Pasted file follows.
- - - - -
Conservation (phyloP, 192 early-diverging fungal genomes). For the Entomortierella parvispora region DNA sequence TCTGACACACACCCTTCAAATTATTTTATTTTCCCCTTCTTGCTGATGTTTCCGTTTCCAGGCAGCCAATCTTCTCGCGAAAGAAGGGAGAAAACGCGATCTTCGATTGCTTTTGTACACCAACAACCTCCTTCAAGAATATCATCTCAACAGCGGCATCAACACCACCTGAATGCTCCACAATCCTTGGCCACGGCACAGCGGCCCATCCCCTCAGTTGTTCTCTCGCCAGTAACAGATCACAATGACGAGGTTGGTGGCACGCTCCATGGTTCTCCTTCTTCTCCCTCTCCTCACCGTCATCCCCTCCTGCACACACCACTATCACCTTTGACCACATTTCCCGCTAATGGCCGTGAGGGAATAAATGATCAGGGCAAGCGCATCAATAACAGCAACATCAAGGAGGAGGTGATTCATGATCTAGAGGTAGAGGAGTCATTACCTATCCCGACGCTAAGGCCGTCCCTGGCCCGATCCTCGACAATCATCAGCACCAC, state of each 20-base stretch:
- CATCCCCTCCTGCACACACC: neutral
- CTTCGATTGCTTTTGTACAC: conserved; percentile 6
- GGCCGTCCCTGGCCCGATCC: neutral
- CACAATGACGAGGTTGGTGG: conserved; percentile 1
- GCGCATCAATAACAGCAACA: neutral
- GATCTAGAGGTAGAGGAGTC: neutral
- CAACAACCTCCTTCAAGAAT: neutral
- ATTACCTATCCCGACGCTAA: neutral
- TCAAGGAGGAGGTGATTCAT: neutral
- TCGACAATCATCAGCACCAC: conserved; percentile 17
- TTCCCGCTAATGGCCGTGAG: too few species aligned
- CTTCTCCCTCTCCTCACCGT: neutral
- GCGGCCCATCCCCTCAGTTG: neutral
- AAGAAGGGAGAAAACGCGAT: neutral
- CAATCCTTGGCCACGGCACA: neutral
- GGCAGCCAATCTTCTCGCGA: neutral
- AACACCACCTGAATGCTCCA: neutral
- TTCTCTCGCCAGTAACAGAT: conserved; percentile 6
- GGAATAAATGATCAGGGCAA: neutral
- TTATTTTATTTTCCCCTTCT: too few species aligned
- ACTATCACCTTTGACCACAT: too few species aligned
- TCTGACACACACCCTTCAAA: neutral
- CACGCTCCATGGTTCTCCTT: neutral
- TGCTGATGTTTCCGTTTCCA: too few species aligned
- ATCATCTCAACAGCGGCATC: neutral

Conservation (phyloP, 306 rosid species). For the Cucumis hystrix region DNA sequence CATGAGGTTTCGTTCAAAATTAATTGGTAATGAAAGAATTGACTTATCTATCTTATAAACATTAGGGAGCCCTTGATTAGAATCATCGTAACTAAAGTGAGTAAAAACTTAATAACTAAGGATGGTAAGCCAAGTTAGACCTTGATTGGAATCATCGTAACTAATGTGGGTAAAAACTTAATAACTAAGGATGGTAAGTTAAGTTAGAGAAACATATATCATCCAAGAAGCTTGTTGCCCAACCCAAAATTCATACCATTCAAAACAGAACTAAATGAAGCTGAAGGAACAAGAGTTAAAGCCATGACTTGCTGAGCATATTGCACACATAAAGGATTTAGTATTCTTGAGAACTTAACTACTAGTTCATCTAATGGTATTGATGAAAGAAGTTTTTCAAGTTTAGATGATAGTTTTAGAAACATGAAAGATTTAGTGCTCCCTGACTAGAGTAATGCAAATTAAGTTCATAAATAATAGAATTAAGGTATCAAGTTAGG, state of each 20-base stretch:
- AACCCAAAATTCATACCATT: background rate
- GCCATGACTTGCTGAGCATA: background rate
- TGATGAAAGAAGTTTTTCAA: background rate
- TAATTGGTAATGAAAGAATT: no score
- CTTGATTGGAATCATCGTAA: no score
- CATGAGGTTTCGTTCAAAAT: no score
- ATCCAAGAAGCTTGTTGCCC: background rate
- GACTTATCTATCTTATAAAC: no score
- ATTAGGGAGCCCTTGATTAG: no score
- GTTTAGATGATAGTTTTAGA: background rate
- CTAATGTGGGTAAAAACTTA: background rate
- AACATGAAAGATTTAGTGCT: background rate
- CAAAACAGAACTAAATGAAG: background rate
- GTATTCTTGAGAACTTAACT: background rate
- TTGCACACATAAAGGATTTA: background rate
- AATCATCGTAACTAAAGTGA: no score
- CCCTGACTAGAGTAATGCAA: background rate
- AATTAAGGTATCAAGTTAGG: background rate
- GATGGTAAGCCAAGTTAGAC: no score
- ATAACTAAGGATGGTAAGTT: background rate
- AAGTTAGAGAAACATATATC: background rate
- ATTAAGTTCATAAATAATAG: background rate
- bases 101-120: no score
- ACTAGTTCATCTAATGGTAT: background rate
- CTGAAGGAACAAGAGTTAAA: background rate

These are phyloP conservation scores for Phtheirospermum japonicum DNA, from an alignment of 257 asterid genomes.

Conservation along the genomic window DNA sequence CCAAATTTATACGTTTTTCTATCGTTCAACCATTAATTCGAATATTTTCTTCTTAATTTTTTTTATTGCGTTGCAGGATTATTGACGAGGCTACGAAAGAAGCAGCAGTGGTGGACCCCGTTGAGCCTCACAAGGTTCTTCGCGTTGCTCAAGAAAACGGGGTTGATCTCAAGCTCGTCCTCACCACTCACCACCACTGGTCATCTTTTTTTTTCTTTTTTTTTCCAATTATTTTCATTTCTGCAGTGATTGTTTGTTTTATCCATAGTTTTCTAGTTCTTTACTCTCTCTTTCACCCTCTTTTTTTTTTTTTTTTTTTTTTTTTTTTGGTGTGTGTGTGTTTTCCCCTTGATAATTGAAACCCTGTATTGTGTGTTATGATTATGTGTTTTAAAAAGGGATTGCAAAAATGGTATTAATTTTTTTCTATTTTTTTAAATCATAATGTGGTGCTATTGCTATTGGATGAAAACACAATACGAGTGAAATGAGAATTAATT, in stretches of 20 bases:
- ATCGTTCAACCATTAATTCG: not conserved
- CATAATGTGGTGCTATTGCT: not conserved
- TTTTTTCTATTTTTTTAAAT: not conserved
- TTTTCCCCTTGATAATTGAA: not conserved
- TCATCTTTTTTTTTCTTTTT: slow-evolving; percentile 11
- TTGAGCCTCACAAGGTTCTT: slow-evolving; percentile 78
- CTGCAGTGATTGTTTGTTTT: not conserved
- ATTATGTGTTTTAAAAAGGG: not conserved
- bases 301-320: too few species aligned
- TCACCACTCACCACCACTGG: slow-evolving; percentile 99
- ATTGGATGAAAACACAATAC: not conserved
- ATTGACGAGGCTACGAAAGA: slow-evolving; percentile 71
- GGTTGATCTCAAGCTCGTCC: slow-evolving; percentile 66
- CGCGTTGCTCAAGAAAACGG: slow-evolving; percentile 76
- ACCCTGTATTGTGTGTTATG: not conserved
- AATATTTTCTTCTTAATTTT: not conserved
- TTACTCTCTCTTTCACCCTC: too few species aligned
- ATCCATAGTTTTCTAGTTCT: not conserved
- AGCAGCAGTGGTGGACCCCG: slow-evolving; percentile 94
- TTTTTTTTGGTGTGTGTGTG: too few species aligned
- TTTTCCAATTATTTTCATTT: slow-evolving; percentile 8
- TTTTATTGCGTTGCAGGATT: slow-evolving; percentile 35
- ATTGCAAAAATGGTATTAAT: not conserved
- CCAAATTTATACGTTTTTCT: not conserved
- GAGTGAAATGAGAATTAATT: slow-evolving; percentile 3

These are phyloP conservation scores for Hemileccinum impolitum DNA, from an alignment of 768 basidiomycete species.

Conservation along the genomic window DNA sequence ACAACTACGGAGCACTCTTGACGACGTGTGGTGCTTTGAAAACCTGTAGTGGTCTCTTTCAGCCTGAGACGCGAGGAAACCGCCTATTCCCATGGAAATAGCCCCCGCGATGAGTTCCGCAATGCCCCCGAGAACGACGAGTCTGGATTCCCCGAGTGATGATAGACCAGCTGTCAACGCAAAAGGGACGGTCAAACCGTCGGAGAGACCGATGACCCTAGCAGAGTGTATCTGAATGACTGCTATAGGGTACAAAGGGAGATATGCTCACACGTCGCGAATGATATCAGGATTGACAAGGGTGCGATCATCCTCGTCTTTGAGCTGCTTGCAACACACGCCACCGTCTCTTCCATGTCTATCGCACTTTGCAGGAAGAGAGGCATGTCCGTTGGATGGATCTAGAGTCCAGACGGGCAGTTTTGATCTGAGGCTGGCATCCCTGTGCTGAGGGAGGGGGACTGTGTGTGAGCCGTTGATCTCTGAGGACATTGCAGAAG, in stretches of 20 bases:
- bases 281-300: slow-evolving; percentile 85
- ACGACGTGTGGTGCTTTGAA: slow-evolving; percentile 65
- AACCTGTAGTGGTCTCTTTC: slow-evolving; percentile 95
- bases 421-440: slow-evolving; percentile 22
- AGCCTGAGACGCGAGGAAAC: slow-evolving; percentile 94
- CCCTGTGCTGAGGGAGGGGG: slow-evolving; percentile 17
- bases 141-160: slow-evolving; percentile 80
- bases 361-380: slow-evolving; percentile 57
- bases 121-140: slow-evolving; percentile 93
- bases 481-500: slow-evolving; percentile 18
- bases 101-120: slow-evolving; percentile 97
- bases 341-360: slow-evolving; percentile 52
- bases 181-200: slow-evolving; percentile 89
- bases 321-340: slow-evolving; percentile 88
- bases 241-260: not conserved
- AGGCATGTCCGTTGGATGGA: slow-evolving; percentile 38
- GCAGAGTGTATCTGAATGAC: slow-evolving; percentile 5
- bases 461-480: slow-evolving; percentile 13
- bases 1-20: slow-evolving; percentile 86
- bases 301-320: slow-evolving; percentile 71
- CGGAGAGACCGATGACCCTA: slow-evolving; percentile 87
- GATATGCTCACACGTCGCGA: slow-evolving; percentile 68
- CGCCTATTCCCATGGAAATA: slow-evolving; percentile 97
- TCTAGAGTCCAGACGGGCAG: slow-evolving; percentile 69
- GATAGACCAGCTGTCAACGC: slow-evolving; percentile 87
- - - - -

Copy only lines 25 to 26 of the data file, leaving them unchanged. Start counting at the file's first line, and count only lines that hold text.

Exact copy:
- TGCTGATGTTTCCGTTTCCA: too few species aligned
- ATCATCTCAACAGCGGCATC: neutral